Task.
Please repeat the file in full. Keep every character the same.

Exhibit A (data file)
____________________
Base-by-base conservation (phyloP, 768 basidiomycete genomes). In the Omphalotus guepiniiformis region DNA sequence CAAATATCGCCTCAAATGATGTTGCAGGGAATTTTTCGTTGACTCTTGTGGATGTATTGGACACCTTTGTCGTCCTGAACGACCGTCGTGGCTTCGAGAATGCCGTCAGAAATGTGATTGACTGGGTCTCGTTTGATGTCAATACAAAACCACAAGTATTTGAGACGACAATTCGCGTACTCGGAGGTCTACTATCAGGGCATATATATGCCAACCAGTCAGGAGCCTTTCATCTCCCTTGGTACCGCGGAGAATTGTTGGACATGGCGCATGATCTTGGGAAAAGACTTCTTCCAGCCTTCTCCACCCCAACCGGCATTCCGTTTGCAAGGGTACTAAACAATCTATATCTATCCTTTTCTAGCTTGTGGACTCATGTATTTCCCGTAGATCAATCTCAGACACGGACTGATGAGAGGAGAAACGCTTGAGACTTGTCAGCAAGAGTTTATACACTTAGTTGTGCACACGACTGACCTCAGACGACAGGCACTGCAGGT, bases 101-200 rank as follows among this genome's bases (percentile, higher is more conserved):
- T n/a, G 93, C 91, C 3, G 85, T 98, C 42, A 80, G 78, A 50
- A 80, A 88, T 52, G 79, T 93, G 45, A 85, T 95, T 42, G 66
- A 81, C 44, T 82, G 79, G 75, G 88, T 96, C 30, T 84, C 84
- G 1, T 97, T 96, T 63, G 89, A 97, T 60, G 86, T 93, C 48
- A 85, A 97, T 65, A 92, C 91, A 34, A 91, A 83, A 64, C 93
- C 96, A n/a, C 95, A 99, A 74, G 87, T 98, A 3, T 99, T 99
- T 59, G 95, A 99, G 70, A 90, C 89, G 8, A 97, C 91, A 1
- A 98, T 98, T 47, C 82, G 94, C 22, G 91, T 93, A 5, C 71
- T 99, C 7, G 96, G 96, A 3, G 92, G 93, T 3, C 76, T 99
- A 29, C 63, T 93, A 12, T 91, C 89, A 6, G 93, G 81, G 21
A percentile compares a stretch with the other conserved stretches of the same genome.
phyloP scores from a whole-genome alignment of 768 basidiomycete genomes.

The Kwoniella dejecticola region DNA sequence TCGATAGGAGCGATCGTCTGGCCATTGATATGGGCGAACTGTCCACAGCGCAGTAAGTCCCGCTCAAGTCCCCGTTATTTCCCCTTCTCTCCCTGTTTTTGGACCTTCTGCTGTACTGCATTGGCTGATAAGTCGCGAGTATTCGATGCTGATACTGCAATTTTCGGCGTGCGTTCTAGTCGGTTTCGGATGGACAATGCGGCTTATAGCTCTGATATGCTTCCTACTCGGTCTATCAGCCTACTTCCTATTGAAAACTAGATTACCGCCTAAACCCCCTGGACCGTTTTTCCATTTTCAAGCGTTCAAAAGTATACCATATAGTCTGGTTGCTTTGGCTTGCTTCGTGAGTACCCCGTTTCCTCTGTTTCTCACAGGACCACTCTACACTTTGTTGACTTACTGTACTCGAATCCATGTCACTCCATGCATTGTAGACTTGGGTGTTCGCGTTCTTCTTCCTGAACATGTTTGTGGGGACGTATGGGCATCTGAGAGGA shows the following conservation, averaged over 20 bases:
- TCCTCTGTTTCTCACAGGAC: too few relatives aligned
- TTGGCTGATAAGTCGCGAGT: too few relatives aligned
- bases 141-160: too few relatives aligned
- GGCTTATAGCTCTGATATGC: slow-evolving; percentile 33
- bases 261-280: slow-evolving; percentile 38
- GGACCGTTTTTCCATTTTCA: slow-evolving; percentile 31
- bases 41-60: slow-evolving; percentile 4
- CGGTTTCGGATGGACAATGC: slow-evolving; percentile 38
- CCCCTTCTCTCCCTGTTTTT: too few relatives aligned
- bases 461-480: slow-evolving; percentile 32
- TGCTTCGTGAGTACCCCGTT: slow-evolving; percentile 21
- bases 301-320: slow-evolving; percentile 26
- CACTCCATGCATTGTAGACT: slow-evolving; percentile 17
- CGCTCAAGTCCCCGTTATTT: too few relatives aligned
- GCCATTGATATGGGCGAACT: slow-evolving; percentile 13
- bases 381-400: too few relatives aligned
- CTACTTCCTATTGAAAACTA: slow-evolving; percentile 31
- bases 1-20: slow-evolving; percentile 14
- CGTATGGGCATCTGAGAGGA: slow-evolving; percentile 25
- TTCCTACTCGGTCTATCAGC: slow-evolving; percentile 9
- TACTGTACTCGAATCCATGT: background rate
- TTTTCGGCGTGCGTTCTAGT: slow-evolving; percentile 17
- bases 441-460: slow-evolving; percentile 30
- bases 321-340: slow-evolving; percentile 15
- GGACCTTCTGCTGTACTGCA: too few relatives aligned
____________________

Base-by-base conservation (phyloP, 768 basidiomycete genomes). In the Omphalotus guepiniiformis region DNA sequence CAAATATCGCCTCAAATGATGTTGCAGGGAATTTTTCGTTGACTCTTGTGGATGTATTGGACACCTTTGTCGTCCTGAACGACCGTCGTGGCTTCGAGAATGCCGTCAGAAATGTGATTGACTGGGTCTCGTTTGATGTCAATACAAAACCACAAGTATTTGAGACGACAATTCGCGTACTCGGAGGTCTACTATCAGGGCATATATATGCCAACCAGTCAGGAGCCTTTCATCTCCCTTGGTACCGCGGAGAATTGTTGGACATGGCGCATGATCTTGGGAAAAGACTTCTTCCAGCCTTCTCCACCCCAACCGGCATTCCGTTTGCAAGGGTACTAAACAATCTATATCTATCCTTTTCTAGCTTGTGGACTCATGTATTTCCCGTAGATCAATCTCAGACACGGACTGATGAGAGGAGAAACGCTTGAGACTTGTCAGCAAGAGTTTATACACTTAGTTGTGCACACGACTGACCTCAGACGACAGGCACTGCAGGT, bases 101-200 rank as follows among this genome's bases (percentile, higher is more conserved):
- T n/a, G 93, C 91, C 3, G 85, T 98, C 42, A 80, G 78, A 50
- A 80, A 88, T 52, G 79, T 93, G 45, A 85, T 95, T 42, G 66
- A 81, C 44, T 82, G 79, G 75, G 88, T 96, C 30, T 84, C 84
- G 1, T 97, T 96, T 63, G 89, A 97, T 60, G 86, T 93, C 48
- A 85, A 97, T 65, A 92, C 91, A 34, A 91, A 83, A 64, C 93
- C 96, A n/a, C 95, A 99, A 74, G 87, T 98, A 3, T 99, T 99
- T 59, G 95, A 99, G 70, A 90, C 89, G 8, A 97, C 91, A 1
- A 98, T 98, T 47, C 82, G 94, C 22, G 91, T 93, A 5, C 71
- T 99, C 7, G 96, G 96, A 3, G 92, G 93, T 3, C 76, T 99
- A 29, C 63, T 93, A 12, T 91, C 89, A 6, G 93, G 81, G 21
A percentile compares a stretch with the other conserved stretches of the same genome.
phyloP scores from a whole-genome alignment of 768 basidiomycete genomes.

The Kwoniella dejecticola region DNA sequence TCGATAGGAGCGATCGTCTGGCCATTGATATGGGCGAACTGTCCACAGCGCAGTAAGTCCCGCTCAAGTCCCCGTTATTTCCCCTTCTCTCCCTGTTTTTGGACCTTCTGCTGTACTGCATTGGCTGATAAGTCGCGAGTATTCGATGCTGATACTGCAATTTTCGGCGTGCGTTCTAGTCGGTTTCGGATGGACAATGCGGCTTATAGCTCTGATATGCTTCCTACTCGGTCTATCAGCCTACTTCCTATTGAAAACTAGATTACCGCCTAAACCCCCTGGACCGTTTTTCCATTTTCAAGCGTTCAAAAGTATACCATATAGTCTGGTTGCTTTGGCTTGCTTCGTGAGTACCCCGTTTCCTCTGTTTCTCACAGGACCACTCTACACTTTGTTGACTTACTGTACTCGAATCCATGTCACTCCATGCATTGTAGACTTGGGTGTTCGCGTTCTTCTTCCTGAACATGTTTGTGGGGACGTATGGGCATCTGAGAGGA shows the following conservation, averaged over 20 bases:
- TCCTCTGTTTCTCACAGGAC: too few relatives aligned
- TTGGCTGATAAGTCGCGAGT: too few relatives aligned
- bases 141-160: too few relatives aligned
- GGCTTATAGCTCTGATATGC: slow-evolving; percentile 33
- bases 261-280: slow-evolving; percentile 38
- GGACCGTTTTTCCATTTTCA: slow-evolving; percentile 31
- bases 41-60: slow-evolving; percentile 4
- CGGTTTCGGATGGACAATGC: slow-evolving; percentile 38
- CCCCTTCTCTCCCTGTTTTT: too few relatives aligned
- bases 461-480: slow-evolving; percentile 32
- TGCTTCGTGAGTACCCCGTT: slow-evolving; percentile 21
- bases 301-320: slow-evolving; percentile 26
- CACTCCATGCATTGTAGACT: slow-evolving; percentile 17
- CGCTCAAGTCCCCGTTATTT: too few relatives aligned
- GCCATTGATATGGGCGAACT: slow-evolving; percentile 13
- bases 381-400: too few relatives aligned
- CTACTTCCTATTGAAAACTA: slow-evolving; percentile 31
- bases 1-20: slow-evolving; percentile 14
- CGTATGGGCATCTGAGAGGA: slow-evolving; percentile 25
- TTCCTACTCGGTCTATCAGC: slow-evolving; percentile 9
- TACTGTACTCGAATCCATGT: background rate
- TTTTCGGCGTGCGTTCTAGT: slow-evolving; percentile 17
- bases 441-460: slow-evolving; percentile 30
- bases 321-340: slow-evolving; percentile 15
- GGACCTTCTGCTGTACTGCA: too few relatives aligned